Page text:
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January 2010

Case Overview

Ted Corbett, Petitioner, v. Jordan William Weaver, a minor over the age of fourteen (14) years, and Michael Joel Weaver, Defendants, of whom Michael Joel Weaver is the Respondent.

Following an automobile accident, petitioner filed a negligence action against Jordan William Weaver and Michael Joel Weaver, Jordan’s father.  The trial judge denied petitioner’s motion for a directed verdict as to Mr. Weaver’s liability under the family purpose doctrine,1 and the jury found in favor of Mr. Weaver.  Petitioner moved for a new trial, which was denied.

Thereafter, petitioner filed an appeal in the South Carolina Court of Appeals.  The Court of Appeals affirmed, finding conflicting evidence from which two reasonable inferences regarding the ownership of the Jeep could be drawn.  The court found the fact that the automobile was titled in Mr. Weaver’s name was not conclusive evidence that he owned the automobile because title alone is not dispositive of ownership.  The court also found there was evidence the automobile was not provided by Mr. Weaver for the general use and convenience of the family but rather, was given as a gift to Jordan.  Accordingly, the Court of Appeals affirmed the trial judge’s submission of the issue to the jury.  Corbett v. Weaver, 380 S.C. 288, 669 S.E.2d 615 (Ct. App. 2008).
  
Petitioner has now filed a petition for a writ of certiorari in the South Carolina Supreme Court seeking review the Court of Appeals’ opinion.  Petitioner argues the Court of Appeals erred in finding the trial judge properly submitted the applicability of the family purpose doctrine to the jury.  Petitioner contends the issue of ownership was not a question of fact because the ownership of the automobile was admitted by Mr. Weaver.  Petitioner further maintains Rule 8(d), SCRCP, precludes consideration of any evidence that Jordan was the owner of the automobile.  Moreover, petitioner argues Mr. Weaver is judicially barred from taking a position contrary to those set forth in the pleadings and testimony.  Petitioner contends he was prejudiced by Mr. Weaver’s change in position because had he known ownership would be put in issue he “might” have called relative witnesses.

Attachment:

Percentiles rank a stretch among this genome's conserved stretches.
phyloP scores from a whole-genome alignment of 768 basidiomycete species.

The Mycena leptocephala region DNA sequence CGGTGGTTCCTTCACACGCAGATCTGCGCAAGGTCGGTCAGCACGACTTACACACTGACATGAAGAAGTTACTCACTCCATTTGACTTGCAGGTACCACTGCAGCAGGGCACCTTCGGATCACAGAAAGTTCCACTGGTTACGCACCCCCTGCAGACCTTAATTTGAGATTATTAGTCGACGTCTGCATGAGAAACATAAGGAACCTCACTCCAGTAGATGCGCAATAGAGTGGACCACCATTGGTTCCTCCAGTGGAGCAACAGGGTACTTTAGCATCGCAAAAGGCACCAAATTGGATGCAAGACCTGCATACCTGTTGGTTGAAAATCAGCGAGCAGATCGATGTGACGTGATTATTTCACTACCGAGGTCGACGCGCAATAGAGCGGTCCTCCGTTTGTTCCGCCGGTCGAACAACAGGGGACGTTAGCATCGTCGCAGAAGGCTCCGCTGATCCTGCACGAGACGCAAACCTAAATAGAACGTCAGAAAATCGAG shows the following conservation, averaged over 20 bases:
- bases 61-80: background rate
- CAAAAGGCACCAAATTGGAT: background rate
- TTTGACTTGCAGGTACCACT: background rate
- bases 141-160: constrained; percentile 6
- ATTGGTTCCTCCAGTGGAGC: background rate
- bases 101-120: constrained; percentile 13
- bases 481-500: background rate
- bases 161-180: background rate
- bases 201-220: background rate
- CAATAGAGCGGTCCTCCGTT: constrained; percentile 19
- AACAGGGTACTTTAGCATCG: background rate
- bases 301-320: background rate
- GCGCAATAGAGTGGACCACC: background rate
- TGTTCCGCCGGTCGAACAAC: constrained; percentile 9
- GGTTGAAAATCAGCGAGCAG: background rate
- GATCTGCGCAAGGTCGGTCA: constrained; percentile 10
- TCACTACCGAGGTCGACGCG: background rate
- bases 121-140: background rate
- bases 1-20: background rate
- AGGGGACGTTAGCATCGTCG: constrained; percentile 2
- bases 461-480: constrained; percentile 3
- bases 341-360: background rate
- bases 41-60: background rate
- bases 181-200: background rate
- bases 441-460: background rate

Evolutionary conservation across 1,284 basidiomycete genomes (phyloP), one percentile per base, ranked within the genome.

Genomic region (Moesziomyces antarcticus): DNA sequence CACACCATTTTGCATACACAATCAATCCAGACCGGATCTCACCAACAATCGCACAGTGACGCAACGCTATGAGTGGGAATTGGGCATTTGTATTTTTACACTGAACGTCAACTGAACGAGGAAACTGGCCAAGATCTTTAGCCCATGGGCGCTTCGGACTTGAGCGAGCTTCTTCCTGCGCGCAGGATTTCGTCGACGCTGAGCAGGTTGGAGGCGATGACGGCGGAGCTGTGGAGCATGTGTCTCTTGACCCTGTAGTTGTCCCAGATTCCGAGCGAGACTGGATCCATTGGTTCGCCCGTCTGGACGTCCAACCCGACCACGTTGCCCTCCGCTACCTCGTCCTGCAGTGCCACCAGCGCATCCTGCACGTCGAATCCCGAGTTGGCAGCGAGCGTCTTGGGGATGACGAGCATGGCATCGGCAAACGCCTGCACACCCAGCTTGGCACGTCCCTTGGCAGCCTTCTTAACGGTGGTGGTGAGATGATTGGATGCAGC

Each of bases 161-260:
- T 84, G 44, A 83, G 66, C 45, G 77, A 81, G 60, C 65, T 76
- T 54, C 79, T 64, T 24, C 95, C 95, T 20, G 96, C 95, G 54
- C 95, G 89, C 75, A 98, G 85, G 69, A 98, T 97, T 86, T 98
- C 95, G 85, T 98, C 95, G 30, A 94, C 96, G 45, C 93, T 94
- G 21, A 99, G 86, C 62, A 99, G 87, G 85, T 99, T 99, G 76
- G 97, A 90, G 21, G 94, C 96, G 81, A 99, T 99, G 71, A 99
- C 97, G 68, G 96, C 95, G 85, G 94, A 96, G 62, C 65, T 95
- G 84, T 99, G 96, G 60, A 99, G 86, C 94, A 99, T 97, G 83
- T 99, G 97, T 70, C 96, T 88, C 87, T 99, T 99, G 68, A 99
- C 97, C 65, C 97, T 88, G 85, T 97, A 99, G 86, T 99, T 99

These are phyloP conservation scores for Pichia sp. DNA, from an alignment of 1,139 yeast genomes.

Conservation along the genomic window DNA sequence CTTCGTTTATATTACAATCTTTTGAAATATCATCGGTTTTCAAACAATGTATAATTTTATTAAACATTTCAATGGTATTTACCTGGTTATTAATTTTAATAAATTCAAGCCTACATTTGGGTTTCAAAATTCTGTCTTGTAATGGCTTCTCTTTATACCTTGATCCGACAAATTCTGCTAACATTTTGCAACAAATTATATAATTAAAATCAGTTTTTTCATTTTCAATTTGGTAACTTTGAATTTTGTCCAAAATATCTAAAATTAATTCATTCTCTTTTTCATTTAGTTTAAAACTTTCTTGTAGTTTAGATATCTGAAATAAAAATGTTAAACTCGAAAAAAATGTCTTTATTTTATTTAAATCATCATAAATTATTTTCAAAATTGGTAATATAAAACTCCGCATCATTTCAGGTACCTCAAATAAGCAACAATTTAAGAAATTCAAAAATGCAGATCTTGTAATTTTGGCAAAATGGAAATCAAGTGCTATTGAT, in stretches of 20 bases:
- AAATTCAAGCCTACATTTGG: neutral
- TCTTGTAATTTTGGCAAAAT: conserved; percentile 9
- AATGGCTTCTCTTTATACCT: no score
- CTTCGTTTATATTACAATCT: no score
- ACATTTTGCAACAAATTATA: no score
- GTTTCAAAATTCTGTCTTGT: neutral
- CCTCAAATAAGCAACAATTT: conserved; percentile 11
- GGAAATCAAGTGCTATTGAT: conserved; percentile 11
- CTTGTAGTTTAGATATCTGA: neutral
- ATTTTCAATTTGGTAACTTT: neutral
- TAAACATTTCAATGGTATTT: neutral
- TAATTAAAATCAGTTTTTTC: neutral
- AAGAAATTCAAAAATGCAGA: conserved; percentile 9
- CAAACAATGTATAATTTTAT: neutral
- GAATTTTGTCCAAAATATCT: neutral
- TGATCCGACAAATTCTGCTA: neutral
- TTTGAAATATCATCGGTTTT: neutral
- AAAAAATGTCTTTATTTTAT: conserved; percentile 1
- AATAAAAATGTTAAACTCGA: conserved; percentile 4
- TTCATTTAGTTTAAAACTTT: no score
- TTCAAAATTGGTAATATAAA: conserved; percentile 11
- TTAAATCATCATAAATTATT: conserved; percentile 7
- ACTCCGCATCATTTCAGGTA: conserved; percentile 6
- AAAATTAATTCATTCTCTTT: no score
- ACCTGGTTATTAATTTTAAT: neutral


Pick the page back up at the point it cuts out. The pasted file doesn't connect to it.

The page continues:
Petitioner also submits the trial judge misapprehended the testimony in the record.  Petitioner notes Mr. Weaver testified he was Jordan’s father, Jordan lived in his home, he owned the automobile involved in the accident, and the automobile was for the use of his family.  Petitioner maintains this uncontradicted testimony conflicts with the court’s finding that there was evidence the automobile was not provided for the general use and convenience of the family.  Accordingly, petitioner asserts the trial court’s denial of his directed verdict motion and motion for a new trial is wholly unsupported by the evidence.

Finally, petitioner contends the court erred in finding conflicting evidence that the automobile was given to Jordan as a gift.  Specifically, petitioner argues the record is devoid of any evidence of a total relinquishment of control of the automobile.

Mr. Weaver argues the testimony that the automobile was given as a gift to Jordan created an inference that Jordan controlled the use of the automobile.  Mr. Weaver maintains petitioner’s remaining arguments are not properly before this Court for review because they were not raised to or ruled on by the trial judge.  Finally, Mr. Weaver asserts the petition for a writ of certiorari violates Rule 242, SCACR.

The South Carolina Supreme Court will hear oral arguments in this case at 10:30 a.m. on Wednesday, January 6, 2009.


For the family purpose doctrine to apply, the moving party must prove:  (1) the defendant is the head of the household; (2) the defendant owns, furnishes, and maintains a vehicle; (3) for the general use, pleasure and convenience of the family; (4) the family member has general authority to operate the vehicle for those purposes; and (5) the family member was negligent in the use of the vehicle.  Evans v. Stewart, 370 S.C. 522, 636 S.E.2d 632 (Ct. App. 2006).



Case Briefs

Brief of Petitioner

 

Brief of Respondent


Oral Arguments

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